Oklahoma City doctor says emergency contraception not abortion

A contentious debate remains over what emergency contraception really does.
by Jaclyn Cosgrove Published: January 21, 2013
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There's a difference between the drugs that induce a medical abortion and those used in emergency contraception, or the morning-after pill, an Oklahoma City doctor said this past week.

“Emergency contraception, first and foremost, is not an abortifacient,” Dr. Andrea Palmer, an obstetrician-gynecologist at Lakeside Women's Hospital, said. “It is not going to dislodge or disrupt an already implanted pregnancy. It's not something that is going to cause an implanted pregnancy to no longer be implanted or to abort.”

Whether emergency contraceptive pills can cause abortions has been a contentious fight since the pills first came onto the market.

Emergency contraceptive pills have been around since the 1970s, according to a study published in the Association for Voluntary Surgical Contraception journal. Plan B and ella are two examples of emergency contraceptive pills currently available in the U.S.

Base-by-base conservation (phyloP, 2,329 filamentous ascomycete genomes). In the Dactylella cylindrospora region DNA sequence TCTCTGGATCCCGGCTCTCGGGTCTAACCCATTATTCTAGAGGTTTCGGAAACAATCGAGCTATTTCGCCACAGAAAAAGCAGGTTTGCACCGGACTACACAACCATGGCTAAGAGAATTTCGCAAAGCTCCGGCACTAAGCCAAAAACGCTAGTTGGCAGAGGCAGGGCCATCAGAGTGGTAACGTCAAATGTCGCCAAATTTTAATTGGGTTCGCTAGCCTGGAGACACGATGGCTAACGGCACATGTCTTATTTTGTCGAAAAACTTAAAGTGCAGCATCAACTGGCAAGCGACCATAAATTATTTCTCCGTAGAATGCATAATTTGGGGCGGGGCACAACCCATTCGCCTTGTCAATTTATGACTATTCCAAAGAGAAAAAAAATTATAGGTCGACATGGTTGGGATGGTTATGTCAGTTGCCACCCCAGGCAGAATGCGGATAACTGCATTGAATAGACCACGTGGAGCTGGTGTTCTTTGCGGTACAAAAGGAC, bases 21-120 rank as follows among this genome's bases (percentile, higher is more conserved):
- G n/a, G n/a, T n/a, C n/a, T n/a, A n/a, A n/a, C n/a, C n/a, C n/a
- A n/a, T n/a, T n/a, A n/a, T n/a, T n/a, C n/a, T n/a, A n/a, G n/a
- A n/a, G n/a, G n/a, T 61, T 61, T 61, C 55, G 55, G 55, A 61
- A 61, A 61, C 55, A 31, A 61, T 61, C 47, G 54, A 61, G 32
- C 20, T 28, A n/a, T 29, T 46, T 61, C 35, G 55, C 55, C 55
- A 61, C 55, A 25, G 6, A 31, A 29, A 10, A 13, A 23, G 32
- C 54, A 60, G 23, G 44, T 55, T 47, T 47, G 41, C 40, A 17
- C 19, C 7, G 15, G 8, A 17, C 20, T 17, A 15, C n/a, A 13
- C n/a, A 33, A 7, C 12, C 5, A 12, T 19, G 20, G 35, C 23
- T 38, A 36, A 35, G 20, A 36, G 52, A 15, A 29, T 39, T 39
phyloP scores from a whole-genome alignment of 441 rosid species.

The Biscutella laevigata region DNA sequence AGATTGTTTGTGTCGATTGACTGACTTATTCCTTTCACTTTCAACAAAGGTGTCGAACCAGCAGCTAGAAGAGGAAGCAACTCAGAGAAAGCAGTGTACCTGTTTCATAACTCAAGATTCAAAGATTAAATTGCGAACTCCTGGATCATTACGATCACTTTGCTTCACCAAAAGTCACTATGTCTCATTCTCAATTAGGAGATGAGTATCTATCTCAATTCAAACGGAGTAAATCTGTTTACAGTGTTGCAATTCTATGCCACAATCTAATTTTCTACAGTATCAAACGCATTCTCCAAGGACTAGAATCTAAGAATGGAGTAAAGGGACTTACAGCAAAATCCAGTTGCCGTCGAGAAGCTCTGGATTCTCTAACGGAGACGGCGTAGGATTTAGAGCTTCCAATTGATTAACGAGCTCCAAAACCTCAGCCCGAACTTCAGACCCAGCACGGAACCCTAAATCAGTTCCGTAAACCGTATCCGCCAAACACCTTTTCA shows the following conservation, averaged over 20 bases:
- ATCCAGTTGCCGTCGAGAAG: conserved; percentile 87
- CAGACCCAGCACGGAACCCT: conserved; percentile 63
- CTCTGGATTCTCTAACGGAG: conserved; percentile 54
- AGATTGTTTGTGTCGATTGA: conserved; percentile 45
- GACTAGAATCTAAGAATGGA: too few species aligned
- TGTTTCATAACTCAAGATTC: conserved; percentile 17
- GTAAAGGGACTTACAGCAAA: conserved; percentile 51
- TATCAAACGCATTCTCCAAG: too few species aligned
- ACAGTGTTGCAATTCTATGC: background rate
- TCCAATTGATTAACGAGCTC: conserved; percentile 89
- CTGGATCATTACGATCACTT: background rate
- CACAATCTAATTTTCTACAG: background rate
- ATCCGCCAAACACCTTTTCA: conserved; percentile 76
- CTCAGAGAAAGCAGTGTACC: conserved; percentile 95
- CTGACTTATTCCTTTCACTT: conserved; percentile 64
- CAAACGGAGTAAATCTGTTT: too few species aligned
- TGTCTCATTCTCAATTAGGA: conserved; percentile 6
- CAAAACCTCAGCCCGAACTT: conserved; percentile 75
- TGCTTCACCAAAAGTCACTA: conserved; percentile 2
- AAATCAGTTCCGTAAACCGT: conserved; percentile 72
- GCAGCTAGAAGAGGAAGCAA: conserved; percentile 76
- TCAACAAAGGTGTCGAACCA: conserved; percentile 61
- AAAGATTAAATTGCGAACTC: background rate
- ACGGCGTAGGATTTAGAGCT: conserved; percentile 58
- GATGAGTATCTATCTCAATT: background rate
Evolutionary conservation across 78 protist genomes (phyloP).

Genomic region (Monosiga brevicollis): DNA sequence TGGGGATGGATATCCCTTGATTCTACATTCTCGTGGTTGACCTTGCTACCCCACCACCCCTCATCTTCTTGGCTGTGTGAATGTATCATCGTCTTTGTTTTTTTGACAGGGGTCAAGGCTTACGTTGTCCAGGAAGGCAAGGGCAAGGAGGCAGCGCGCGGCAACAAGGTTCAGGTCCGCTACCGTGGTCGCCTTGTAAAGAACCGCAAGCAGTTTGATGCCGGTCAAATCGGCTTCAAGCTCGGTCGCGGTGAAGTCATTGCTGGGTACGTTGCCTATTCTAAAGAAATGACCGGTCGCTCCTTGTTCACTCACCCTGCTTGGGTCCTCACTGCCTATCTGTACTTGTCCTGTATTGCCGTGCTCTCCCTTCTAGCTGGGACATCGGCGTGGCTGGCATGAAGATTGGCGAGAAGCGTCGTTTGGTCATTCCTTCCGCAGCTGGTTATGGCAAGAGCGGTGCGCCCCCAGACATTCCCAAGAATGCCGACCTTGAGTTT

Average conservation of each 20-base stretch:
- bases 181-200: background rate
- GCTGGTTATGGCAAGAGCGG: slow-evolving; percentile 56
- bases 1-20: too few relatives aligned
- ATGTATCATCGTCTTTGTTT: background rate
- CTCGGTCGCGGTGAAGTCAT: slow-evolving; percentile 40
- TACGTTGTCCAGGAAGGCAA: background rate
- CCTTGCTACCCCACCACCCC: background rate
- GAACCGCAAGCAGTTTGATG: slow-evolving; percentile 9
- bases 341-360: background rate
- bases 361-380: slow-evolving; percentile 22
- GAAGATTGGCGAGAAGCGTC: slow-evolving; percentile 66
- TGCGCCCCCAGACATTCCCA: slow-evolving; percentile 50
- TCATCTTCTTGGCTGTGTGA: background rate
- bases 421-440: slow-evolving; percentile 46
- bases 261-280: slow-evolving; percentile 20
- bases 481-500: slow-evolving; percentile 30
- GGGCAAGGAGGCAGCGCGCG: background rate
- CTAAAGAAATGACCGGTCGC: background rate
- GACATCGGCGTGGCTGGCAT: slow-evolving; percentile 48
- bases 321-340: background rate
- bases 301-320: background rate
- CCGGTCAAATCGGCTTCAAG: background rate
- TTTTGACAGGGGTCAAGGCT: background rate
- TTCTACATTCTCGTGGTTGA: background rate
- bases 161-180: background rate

Challenging the act

The issue has recently been brought to the forefront in Oklahoma City. The Green family, who owns Oklahoma City-based Hobby Lobby and Mardel, filed a lawsuit in September that challenges part of the Patient Protection and Affordable Care Act, also known as Obamacare.

They said a provision dealing with insurance coverage for certain types of contraception, including the morning-after pill, the week-after pill and some intrauterine devices, went against the family's beliefs. The Greens believe those types of contraception could cause abortions.

Meanwhile, the American Association of Pro-Life Obstetricians & Gynecologists argues that, for example, the emergency contraceptive drug named ella is an abortifacient.

The association argues this because taking ella “may result in death of a new human being by preventing implantation, thus is abortifacient.”

The Mayo Clinic has said that morning-after pills do not end a pregnancy that has implanted.

“Depending on where you are in your menstrual cycle, morning-after pills may act by one or more of the following actions: delaying or preventing ovulation, blocking fertilization, or keeping a fertilized egg from implanting in the uterus,” according to the clinic. “However, recent evidence strongly suggests that Plan B One-Step and Next Choice do not inhibit implantation. It's not clear if the same is true for ella.”


by Jaclyn Cosgrove
Medical and Health Reporter
Jaclyn Cosgrove writes about health, public policy and medicine in Oklahoma, among other topics. She is an Oklahoma State University graduate. Jaclyn grew up in the southeast region of the state and enjoys writing about rural Oklahoma. She is...
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